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Common Snapping Turtle

Common Snapping Turtle
Chelydra serpentina
(Order Testudines, Family Chelydridae)

Diagnosis: Adults can weigh up to 40 pounds with a carapace of 18 inches. Three longitudinal ridges run down the carapace (shell). The plastron (underbelly shell) is very reduced and consists of four pairs of shields and a small shield in the front. The tail is almost as long as the carapace and is covered with plates on the underside. The feet are flattened and toes are webbed for mobility in its aquatic habitat.

Habitat: Common snapping turtles prefer permanent ponds with muddy bottoms and lots of aquatic vegetation. It also can be found in sluggish streams and shallow lake edges. In a pinch it will take to whatever water it can find. The common snapping turtle is fairly tolerant to cold weather has been seen walking around on ice and swimming under ice.

Reproduction: Mating occurs underwater from April to November. The male mounts the female’s back and hooks his feet to her shell. He then twists his tail with the female and copulation occurs. In June and July females leave the water to deposit the eggs sometimes as far as a mile away. The average clutch size is 25 eggs and is deposited in a small nest dug with the female’s hind legs. The eggs hatch August through October except in the more northern climates where the eggs will overwinter and hatch in the spring. Sex determination in common snapping turtles is dependent on temperature. Eggs maintained at 68 degrees F produce only females. Eggs at 70-72 degrees produce only both sexes, and only males hatch from nests maintained at 73 to 75 degrees.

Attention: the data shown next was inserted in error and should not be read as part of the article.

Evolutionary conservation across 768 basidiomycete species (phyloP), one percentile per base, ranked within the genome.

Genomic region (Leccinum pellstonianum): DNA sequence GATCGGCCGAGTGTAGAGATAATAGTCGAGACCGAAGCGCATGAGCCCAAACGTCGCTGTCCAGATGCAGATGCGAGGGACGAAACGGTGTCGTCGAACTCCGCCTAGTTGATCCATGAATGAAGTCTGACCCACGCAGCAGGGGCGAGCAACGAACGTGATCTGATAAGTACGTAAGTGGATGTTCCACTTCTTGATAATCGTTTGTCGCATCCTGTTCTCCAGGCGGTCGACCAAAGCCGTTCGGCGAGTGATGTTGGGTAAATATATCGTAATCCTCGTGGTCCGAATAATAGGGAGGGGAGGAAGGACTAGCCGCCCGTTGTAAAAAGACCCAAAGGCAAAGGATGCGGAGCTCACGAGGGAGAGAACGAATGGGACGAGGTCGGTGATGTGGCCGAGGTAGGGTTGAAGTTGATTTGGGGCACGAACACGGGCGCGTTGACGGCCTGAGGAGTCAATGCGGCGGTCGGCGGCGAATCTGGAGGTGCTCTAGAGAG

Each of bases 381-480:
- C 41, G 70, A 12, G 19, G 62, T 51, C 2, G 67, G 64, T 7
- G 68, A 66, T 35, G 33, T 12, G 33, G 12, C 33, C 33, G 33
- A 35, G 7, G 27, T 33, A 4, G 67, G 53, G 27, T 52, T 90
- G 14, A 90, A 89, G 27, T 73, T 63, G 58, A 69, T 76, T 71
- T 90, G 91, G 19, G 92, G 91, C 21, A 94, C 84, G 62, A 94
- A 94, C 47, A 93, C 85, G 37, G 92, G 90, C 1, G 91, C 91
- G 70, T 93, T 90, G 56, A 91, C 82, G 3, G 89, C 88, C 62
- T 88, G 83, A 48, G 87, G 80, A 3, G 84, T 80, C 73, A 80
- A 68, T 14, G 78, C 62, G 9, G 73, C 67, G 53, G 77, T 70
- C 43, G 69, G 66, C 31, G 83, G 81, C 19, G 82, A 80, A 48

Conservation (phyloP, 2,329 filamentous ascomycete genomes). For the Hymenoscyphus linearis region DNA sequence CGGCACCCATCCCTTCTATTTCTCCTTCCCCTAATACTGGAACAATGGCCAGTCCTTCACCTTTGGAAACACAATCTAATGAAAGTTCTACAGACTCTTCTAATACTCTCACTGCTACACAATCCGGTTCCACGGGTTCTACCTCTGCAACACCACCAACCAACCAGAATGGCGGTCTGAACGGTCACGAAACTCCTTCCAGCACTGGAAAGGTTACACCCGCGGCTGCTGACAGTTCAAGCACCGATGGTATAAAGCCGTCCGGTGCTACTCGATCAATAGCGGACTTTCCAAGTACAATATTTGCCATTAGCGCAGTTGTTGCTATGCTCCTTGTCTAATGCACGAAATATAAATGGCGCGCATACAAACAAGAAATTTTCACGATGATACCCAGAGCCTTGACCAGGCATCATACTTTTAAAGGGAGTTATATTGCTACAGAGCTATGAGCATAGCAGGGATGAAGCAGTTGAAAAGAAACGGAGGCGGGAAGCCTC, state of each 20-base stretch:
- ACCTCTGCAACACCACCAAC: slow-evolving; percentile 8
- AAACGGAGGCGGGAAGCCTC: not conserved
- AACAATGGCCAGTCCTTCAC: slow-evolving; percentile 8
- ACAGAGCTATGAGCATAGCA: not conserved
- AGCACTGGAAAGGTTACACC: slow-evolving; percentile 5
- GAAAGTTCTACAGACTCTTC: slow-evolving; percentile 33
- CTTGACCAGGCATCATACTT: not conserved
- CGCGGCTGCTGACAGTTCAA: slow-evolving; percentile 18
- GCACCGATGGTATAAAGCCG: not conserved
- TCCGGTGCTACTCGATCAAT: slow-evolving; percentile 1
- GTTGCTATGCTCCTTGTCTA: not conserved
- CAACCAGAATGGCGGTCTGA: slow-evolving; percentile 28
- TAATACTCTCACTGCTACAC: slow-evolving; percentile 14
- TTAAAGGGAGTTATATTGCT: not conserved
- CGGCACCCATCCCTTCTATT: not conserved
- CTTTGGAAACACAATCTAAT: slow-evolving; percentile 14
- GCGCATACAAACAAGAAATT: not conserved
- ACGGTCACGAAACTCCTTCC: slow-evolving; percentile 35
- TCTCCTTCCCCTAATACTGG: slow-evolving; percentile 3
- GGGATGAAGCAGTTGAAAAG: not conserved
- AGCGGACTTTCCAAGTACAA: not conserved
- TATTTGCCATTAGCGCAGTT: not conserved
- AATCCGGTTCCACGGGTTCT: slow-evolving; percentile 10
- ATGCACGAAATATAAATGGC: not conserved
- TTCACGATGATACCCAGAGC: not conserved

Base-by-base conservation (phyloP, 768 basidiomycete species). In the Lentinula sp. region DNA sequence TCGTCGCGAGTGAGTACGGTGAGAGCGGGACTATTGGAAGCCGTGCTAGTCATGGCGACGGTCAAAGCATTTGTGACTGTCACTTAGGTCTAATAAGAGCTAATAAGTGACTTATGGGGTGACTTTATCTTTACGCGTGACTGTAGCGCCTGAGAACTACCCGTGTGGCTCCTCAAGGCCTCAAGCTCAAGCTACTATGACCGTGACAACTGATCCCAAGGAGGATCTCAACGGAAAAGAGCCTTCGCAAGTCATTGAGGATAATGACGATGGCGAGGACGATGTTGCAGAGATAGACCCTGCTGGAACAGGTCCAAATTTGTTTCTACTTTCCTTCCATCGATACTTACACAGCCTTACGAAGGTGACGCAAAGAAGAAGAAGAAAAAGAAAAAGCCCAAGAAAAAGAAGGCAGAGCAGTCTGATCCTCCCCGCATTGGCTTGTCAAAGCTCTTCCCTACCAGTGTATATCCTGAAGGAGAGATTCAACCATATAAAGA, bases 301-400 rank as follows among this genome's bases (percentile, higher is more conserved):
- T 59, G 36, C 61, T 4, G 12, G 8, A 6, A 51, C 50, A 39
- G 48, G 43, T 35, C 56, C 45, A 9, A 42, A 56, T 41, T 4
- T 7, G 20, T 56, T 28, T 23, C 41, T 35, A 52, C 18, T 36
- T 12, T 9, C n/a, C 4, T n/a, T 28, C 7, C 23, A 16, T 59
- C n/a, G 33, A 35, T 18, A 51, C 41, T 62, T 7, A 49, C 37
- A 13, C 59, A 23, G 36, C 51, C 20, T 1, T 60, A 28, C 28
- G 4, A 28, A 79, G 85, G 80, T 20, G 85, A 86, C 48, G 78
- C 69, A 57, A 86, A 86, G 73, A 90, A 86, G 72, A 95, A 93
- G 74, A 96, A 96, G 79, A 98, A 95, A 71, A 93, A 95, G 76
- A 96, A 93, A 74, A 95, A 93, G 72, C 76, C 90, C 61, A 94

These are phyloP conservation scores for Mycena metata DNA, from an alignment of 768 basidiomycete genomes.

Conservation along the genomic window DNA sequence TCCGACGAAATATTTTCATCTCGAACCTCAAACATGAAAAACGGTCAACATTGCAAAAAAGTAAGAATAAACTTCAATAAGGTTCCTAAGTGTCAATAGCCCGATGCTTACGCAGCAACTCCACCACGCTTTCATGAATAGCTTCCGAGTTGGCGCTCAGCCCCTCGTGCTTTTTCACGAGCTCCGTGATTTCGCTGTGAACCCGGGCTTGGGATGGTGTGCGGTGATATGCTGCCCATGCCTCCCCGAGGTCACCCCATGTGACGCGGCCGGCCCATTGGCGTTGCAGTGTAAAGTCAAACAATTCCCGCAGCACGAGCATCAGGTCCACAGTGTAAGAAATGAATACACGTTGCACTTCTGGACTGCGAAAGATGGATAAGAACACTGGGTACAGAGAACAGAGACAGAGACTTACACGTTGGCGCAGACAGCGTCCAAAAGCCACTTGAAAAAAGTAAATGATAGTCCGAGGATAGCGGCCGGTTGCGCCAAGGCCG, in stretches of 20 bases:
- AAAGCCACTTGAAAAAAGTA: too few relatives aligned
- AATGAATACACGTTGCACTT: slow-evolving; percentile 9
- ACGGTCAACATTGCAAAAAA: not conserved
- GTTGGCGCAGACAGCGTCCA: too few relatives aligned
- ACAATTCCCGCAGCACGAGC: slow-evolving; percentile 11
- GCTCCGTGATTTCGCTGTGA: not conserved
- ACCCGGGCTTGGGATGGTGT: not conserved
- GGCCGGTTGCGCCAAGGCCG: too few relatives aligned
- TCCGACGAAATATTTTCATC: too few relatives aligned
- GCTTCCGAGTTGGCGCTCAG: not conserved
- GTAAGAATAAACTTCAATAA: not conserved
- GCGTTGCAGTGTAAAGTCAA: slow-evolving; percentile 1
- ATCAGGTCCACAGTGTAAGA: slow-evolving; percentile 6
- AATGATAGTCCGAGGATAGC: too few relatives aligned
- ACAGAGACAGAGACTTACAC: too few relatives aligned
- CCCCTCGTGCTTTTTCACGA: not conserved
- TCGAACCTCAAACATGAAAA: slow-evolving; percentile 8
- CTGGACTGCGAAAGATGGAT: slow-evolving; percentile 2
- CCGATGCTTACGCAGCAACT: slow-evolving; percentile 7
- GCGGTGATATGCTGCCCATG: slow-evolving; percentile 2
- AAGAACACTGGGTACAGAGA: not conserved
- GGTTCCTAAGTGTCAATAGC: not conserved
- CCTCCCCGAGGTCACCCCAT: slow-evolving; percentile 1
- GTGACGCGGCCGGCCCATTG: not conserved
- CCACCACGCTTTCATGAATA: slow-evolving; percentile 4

Diet: Common snapping turtles have aggressive personalities, and can shut their mouths very rapidly. They are omnivorous and feed on algae, pond weeds, and duckweed, in addition to crayfish, larval insects, snails, frogs, frog eggs, salamanders, waterfowl and fish. They usually lie in wait on the bottom of a muddy pond or lake and ambush prey as it swims near.

Predators and Defense Mechanisms: Due to the hard shell and aggressive nature of the common snapping turtle it has few predators. They also have a musky odor which may repel some types of predators including humans.

Distribution:  Common snapping turtles occur from Canada throughout the eastern part of the U.S. and Mexico to Ecuador. In the western U.S. it occurs along rivers up into Montana and Colorado. Kansas has common snapping turtles in almost every county in the state.

Distribution of the Common Snapping Turtle.  Range map from http://fieldguide.mt.gov/detail_ARAAB01010.aspx


Similar species:  Alligator Snapping Turtle.

Common Snapping Turtle

Alligator Snapping Turtle

Head covered with skin.

Head covered with smooth plates.

Two rows of large scales on underside of the tail.

Irregularly arranged scales on underside of tail.

No plates above the marginal.

Extra row of plates above the marginal.

 

Observing:  Seeing snapping turtles is often by luck, because they are very secretive. Females are often found crossing roads in June and July when searching for a nest site. 


References:

Turtles in Kansas. By Janalee Caldwell and Joseph T. Collins Copyright 1981

Handbook of Turtles - The Turtles of the United States Canada and Baja California. Archie Carr. 1995

Connecticut Government  http://www.ct.gov/deep/cwp/view.asp?a=2723&q=469200

 

Submitted by: Jesse Busenbarrick, July 2013.

Wichita State University
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